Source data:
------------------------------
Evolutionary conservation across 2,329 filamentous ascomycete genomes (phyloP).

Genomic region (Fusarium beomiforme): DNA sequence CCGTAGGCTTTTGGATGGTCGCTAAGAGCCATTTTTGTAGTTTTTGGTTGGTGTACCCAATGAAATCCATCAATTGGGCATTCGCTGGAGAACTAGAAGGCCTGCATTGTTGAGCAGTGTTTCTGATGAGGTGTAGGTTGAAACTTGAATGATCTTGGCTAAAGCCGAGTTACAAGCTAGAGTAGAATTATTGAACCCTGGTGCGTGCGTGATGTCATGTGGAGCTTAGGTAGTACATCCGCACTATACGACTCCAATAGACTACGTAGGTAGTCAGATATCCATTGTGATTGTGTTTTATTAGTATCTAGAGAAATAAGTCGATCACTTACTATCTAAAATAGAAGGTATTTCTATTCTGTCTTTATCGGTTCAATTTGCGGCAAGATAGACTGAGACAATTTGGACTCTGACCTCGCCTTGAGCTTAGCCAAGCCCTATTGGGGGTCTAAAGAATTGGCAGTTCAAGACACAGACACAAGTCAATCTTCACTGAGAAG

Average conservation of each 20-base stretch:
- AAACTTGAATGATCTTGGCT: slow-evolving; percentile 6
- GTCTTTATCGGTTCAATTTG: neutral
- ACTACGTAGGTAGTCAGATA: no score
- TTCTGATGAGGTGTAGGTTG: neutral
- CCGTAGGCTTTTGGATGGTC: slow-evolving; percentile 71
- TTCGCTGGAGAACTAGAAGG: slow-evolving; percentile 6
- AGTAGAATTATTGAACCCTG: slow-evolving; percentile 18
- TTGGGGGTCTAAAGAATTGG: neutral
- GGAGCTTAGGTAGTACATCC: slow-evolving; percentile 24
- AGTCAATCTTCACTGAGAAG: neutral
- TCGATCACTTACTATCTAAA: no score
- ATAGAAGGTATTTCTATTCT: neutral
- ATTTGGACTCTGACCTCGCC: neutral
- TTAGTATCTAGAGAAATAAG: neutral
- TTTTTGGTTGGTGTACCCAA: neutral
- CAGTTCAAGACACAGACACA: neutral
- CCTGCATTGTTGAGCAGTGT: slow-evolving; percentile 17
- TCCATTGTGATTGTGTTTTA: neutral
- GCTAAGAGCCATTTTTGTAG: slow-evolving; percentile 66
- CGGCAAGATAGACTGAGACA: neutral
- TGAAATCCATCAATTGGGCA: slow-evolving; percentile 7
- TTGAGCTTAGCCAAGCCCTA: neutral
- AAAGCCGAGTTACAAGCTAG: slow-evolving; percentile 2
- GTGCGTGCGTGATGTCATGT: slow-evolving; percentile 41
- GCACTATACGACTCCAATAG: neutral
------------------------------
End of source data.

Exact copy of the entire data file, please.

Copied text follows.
Evolutionary conservation across 2,329 filamentous ascomycete genomes (phyloP).

Genomic region (Fusarium beomiforme): DNA sequence CCGTAGGCTTTTGGATGGTCGCTAAGAGCCATTTTTGTAGTTTTTGGTTGGTGTACCCAATGAAATCCATCAATTGGGCATTCGCTGGAGAACTAGAAGGCCTGCATTGTTGAGCAGTGTTTCTGATGAGGTGTAGGTTGAAACTTGAATGATCTTGGCTAAAGCCGAGTTACAAGCTAGAGTAGAATTATTGAACCCTGGTGCGTGCGTGATGTCATGTGGAGCTTAGGTAGTACATCCGCACTATACGACTCCAATAGACTACGTAGGTAGTCAGATATCCATTGTGATTGTGTTTTATTAGTATCTAGAGAAATAAGTCGATCACTTACTATCTAAAATAGAAGGTATTTCTATTCTGTCTTTATCGGTTCAATTTGCGGCAAGATAGACTGAGACAATTTGGACTCTGACCTCGCCTTGAGCTTAGCCAAGCCCTATTGGGGGTCTAAAGAATTGGCAGTTCAAGACACAGACACAAGTCAATCTTCACTGAGAAG

Average conservation of each 20-base stretch:
- AAACTTGAATGATCTTGGCT: slow-evolving; percentile 6
- GTCTTTATCGGTTCAATTTG: neutral
- ACTACGTAGGTAGTCAGATA: no score
- TTCTGATGAGGTGTAGGTTG: neutral
- CCGTAGGCTTTTGGATGGTC: slow-evolving; percentile 71
- TTCGCTGGAGAACTAGAAGG: slow-evolving; percentile 6
- AGTAGAATTATTGAACCCTG: slow-evolving; percentile 18
- TTGGGGGTCTAAAGAATTGG: neutral
- GGAGCTTAGGTAGTACATCC: slow-evolving; percentile 24
- AGTCAATCTTCACTGAGAAG: neutral
- TCGATCACTTACTATCTAAA: no score
- ATAGAAGGTATTTCTATTCT: neutral
- ATTTGGACTCTGACCTCGCC: neutral
- TTAGTATCTAGAGAAATAAG: neutral
- TTTTTGGTTGGTGTACCCAA: neutral
- CAGTTCAAGACACAGACACA: neutral
- CCTGCATTGTTGAGCAGTGT: slow-evolving; percentile 17
- TCCATTGTGATTGTGTTTTA: neutral
- GCTAAGAGCCATTTTTGTAG: slow-evolving; percentile 66
- CGGCAAGATAGACTGAGACA: neutral
- TGAAATCCATCAATTGGGCA: slow-evolving; percentile 7
- TTGAGCTTAGCCAAGCCCTA: neutral
- AAAGCCGAGTTACAAGCTAG: slow-evolving; percentile 2
- GTGCGTGCGTGATGTCATGT: slow-evolving; percentile 41
- GCACTATACGACTCCAATAG: neutral